Before turning the call over to John, I’d like to remind everyone that some statements made during this conference call contain forward-looking statements based on current expectations. Actual results could differ materially from those projected as a result of various risks and uncertainties including continued acceptance of and demand for the company’s products, changes in the company’s products and changes in customers’ purchasing plans. A more detailed description of such uncertainties is contained in the company’s filings with the Securities and Exchange Commission such as the company’s annual report on Form 10-K for the period ending December 31, 2006. In addition on today’s call management will refer to certain non-GAAP financial measures that management considers to be useful metrics that differ from GAAP. These non-GAAP measures should be considered as supplemental to corresponding GAAP figures.

With that I would now like to turn the call over to John.

John D. Kavazanjian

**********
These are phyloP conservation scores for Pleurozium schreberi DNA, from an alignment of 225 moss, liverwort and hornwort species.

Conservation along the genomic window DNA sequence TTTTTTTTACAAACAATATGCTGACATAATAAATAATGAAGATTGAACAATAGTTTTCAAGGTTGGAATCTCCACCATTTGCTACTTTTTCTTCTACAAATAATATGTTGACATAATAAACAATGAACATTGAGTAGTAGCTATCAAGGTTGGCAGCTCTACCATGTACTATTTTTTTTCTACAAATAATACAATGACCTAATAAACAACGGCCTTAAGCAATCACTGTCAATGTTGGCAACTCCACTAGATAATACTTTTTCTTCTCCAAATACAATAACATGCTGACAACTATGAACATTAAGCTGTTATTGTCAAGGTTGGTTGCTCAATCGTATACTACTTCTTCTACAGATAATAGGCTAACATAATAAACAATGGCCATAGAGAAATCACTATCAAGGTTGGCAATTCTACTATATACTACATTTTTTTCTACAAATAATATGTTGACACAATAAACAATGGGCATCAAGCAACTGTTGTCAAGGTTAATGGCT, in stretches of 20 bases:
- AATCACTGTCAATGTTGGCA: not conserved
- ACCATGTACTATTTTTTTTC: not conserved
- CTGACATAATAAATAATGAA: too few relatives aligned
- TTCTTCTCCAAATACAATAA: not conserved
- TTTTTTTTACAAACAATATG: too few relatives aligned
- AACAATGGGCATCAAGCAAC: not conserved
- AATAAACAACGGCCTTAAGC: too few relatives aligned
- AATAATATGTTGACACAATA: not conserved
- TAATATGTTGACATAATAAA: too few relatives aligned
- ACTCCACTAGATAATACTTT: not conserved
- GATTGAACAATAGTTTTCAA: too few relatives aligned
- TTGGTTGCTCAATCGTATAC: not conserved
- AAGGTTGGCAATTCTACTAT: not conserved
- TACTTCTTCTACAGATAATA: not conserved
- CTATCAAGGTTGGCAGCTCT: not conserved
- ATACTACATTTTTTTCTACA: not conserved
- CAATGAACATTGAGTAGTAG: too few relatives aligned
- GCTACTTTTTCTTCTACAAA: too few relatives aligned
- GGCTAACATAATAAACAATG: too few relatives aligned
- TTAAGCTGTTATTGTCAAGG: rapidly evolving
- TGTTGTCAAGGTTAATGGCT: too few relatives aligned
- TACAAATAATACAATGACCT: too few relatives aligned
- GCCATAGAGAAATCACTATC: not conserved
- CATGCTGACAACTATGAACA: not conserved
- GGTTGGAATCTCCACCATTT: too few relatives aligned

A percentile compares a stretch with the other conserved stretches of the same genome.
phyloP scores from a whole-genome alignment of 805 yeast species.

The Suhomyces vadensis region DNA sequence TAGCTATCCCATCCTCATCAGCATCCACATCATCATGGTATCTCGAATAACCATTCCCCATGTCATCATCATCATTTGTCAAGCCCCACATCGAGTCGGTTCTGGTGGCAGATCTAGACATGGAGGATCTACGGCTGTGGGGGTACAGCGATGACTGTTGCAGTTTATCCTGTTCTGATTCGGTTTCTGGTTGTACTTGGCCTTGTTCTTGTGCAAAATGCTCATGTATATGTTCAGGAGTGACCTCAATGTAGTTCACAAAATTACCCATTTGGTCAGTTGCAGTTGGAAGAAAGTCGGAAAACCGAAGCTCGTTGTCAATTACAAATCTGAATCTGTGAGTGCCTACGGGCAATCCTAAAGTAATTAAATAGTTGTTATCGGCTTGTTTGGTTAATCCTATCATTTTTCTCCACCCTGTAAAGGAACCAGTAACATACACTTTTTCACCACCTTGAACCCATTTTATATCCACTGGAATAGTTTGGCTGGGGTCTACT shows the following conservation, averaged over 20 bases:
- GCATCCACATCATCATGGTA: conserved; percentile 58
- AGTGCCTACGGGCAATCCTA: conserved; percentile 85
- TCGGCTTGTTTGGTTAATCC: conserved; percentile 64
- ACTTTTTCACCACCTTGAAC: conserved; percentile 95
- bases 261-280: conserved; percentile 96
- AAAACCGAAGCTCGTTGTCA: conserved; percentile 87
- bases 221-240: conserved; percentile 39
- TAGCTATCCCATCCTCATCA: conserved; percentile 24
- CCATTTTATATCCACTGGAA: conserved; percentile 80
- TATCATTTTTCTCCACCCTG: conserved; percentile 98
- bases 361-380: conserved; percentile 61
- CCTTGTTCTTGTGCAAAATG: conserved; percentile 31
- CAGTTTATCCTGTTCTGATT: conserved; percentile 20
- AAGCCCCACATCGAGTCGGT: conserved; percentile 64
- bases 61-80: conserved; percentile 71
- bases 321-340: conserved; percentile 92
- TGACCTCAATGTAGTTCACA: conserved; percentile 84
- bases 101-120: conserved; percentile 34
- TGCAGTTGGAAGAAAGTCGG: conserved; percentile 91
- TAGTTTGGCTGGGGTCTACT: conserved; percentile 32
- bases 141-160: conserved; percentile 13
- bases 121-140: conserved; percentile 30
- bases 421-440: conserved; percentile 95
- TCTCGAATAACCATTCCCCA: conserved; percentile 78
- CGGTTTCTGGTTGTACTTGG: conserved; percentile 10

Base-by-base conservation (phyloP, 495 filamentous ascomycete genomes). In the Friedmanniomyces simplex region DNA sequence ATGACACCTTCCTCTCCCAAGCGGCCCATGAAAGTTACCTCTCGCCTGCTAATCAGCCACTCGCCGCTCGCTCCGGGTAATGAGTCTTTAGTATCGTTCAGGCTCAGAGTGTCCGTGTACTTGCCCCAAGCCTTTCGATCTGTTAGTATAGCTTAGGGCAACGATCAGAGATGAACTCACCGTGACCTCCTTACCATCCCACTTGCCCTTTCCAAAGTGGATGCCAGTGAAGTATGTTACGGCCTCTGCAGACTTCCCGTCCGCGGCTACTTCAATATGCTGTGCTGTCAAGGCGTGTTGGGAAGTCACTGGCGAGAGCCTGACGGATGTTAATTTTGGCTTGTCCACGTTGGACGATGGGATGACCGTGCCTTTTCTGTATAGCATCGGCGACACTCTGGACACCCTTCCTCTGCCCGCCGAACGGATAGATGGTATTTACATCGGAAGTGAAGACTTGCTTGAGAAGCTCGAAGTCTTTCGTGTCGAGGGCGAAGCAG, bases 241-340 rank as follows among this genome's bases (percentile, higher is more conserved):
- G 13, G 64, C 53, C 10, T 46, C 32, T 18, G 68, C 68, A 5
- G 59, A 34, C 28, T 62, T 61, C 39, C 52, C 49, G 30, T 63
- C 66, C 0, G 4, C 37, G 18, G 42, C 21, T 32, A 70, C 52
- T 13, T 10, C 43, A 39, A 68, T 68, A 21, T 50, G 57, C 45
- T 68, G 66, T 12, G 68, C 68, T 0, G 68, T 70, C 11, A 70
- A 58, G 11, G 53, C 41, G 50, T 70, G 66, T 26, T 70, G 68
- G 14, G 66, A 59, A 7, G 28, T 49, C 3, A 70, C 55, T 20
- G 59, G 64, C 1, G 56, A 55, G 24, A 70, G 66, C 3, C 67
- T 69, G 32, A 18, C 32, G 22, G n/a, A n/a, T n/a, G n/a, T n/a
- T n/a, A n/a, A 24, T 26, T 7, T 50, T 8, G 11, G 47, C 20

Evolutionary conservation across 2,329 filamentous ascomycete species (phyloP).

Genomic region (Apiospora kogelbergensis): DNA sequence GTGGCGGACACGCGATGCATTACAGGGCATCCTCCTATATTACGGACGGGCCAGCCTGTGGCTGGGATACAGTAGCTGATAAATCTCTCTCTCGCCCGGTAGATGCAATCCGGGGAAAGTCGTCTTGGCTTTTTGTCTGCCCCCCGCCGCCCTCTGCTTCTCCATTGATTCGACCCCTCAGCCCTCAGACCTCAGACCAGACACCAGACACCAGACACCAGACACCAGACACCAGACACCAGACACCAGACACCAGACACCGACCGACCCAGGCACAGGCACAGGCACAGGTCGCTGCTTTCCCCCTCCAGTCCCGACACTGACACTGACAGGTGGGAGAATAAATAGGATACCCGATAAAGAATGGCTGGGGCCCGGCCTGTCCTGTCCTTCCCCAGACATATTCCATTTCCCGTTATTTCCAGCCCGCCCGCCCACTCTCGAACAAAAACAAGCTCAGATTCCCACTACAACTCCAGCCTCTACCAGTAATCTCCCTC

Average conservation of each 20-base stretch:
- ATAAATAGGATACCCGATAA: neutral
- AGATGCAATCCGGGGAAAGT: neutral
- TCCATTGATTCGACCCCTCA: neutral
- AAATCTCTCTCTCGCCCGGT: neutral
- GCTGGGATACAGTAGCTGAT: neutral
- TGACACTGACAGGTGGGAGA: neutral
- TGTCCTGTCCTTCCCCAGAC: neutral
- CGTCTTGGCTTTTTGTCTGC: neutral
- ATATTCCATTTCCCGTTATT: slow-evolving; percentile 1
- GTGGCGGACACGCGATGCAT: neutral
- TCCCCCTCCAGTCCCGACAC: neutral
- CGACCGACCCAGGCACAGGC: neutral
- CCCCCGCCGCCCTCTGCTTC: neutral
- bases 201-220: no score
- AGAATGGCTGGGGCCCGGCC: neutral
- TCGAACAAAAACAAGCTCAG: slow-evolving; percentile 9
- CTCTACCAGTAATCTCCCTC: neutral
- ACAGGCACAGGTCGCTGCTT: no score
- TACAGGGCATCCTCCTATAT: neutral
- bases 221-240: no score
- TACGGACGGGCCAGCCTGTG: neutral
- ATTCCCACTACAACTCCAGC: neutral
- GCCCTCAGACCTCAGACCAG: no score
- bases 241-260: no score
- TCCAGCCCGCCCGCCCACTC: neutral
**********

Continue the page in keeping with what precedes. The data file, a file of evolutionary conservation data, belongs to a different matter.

Good morning and welcome to the Ultralife Batteries’ conference call for the fourth quarter of 2007. Joining me today are Bob Fishback, our Chief Financial Officer; Julius Cirin, our Vice President of Corporate Marketing and Technology; and Bill Schmitz, Chief Operating Officer. Today we reported revenue of $36.8 million for the fourth quarter of 2007 with an operating loss of $2.7 million. These results are in line with the preliminary figures we disclosed on February 15th and include non-cash expenses of about $1.4 million from the amortization of intangible assets and the expensing of stock-based compensation and a $1.3 million inventory adjustment primarily related to the McDowell communications business. Despite the $7.5 million revenue shortfall to guidance we posted a record quarter in our communications systems business of $16.5 million in sales. We expect major increases in revenue for 2008 in this segment with strong orders and prospects in the systems part of this business and in recognition of this trend have renamed this segment in our reporting from Communications Accessories to Communications Systems. Gross margin in this segment was down to 16% due to both the revenue shortfall and the inventory adjustment. With strong order backlog and alleviation of the key parts shortage the continued improvement in deliveries should move us back to a gross margin in the 30% range.